This is a question that comes up frequently and there is a lot of confusion around it. The short is answer is – it depends!
There are many factors that need to be looked at, the first would be, do you have the capacity to recover from an increased training load? Most people don’t have there nutrition or sleeping habits in nearly good enough order to be able to increase their training load, and would be much better served working on those areas in order to see better progress.
Assuming you do have good nutrition and sleeping habits, the question now depends on what type of other training you are doing and at what frequency and intensity?
If you follow a sensible template, and there are a few out there, that has just the right amount of volume then you can absolutely train daily.
However, If your training falls into the trap of “go hard or go home” and dictates you do 300 swings and 200 burpees followed by some hill sprints, I am not going to prescribe you do another workout tomorrow other than some mobility work and light stretching.
That above example may seem extreme, (who the hell wants to do 200 burpees!) but you hopefully see my point?
If you want to train daily, with the goal of becoming stronger, your training volume will have to be low.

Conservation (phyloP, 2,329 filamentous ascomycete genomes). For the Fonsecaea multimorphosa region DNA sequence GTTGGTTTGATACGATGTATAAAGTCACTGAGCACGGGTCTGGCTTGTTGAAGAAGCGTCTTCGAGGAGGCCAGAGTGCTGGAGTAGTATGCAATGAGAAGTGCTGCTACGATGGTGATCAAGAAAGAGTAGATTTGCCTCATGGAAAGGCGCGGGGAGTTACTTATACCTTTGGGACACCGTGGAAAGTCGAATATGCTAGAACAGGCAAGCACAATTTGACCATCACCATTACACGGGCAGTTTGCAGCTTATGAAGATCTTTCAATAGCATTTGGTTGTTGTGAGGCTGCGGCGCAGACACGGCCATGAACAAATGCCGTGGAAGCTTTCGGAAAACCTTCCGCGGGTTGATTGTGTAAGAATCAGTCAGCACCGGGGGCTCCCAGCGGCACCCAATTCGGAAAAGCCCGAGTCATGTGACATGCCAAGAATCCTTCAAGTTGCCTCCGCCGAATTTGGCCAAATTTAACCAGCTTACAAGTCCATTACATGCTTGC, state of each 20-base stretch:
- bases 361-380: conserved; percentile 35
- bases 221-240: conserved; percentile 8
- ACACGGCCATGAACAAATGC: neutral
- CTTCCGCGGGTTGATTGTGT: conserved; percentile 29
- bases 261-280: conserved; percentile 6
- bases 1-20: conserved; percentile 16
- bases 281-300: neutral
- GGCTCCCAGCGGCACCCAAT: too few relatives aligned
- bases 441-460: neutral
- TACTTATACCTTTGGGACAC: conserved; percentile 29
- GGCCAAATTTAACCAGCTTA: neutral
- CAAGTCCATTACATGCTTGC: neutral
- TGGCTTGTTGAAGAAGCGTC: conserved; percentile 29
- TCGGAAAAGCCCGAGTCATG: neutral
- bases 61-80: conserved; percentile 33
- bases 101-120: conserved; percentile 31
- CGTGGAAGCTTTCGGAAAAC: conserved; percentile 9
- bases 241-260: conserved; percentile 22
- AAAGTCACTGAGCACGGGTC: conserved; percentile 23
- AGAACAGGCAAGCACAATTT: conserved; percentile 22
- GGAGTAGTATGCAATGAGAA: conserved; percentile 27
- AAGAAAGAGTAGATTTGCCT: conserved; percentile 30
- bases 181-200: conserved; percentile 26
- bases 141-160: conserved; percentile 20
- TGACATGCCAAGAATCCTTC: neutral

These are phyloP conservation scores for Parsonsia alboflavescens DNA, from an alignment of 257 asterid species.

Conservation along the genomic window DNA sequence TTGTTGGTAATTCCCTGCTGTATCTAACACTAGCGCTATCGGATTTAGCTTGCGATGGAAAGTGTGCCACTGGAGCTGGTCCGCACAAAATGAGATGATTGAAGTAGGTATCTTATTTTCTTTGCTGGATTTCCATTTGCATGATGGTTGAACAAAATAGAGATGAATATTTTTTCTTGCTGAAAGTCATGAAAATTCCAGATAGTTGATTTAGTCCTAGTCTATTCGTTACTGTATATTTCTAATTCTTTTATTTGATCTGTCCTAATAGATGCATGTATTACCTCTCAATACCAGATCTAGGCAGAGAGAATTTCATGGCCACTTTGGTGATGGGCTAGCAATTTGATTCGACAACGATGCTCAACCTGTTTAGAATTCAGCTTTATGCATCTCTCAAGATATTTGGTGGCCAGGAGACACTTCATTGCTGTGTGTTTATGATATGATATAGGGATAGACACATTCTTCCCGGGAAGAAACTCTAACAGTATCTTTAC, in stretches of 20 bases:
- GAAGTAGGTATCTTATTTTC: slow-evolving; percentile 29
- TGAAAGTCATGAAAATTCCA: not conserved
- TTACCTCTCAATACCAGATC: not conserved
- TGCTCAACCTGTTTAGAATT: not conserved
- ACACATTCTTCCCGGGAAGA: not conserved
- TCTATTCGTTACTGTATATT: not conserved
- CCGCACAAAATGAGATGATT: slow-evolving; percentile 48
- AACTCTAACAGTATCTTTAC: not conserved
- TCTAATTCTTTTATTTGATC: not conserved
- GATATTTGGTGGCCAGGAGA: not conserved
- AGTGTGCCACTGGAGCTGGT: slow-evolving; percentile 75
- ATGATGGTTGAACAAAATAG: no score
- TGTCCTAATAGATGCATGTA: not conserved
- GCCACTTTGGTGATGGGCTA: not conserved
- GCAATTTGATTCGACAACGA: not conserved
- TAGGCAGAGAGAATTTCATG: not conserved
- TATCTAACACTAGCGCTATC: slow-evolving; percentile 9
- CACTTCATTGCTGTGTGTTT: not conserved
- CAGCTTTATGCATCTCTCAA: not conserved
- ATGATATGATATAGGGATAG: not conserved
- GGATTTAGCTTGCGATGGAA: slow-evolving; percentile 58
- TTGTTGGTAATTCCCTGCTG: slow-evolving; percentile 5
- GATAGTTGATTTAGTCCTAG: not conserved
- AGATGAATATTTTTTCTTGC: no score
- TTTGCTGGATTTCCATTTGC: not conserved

Here are some general guidelines.
High training frequency = Low volume sessions
Medium training frequency = medium volume sessions
Low training frequency = high volume sessions
Our kettlebell sessions follow a medium approach since we train 3 days per week spaced over Mon/Wed/Fri or Tue/Thur/Sat.
That’s not to say you couldn’t add additional work in, but this will have to be low volume. So what is low volume?
Low volume – after warms up, between 15-25 reps for pushing and pulling exercises (push up, press, pull ups, row variations) Adhere to the rule of ten for heavy grinds (deadlift or squat variations), somewhere between 75-200 for conditioning work.
Medium volume – after warm ups, between 25-50 reps for pushing and pulling exercises, between 20-40 for heavy grinds and the same volume on hinging conditioning exercises.
High volume – after warm ups between 30-75 reps on pushing or pulling exercises, between 30-75 on heavy grinds, 200-500 on high volume hinging movements.
If you are unsure, always err on the side of quality! Dan John has a great saying that fits here perfectly, “anybody can do more bad reps, but quality reps are like sunny days in Seattle, rare but welcome”
I would recommend straight sets or ascending low volume ladders, for high frequency training, if you are going with a high volume approach, anywhere between sets of 3-10 reps would be about right, depending on the exercise.
Use common sense, and gauge progress on how you feel or the results you experience.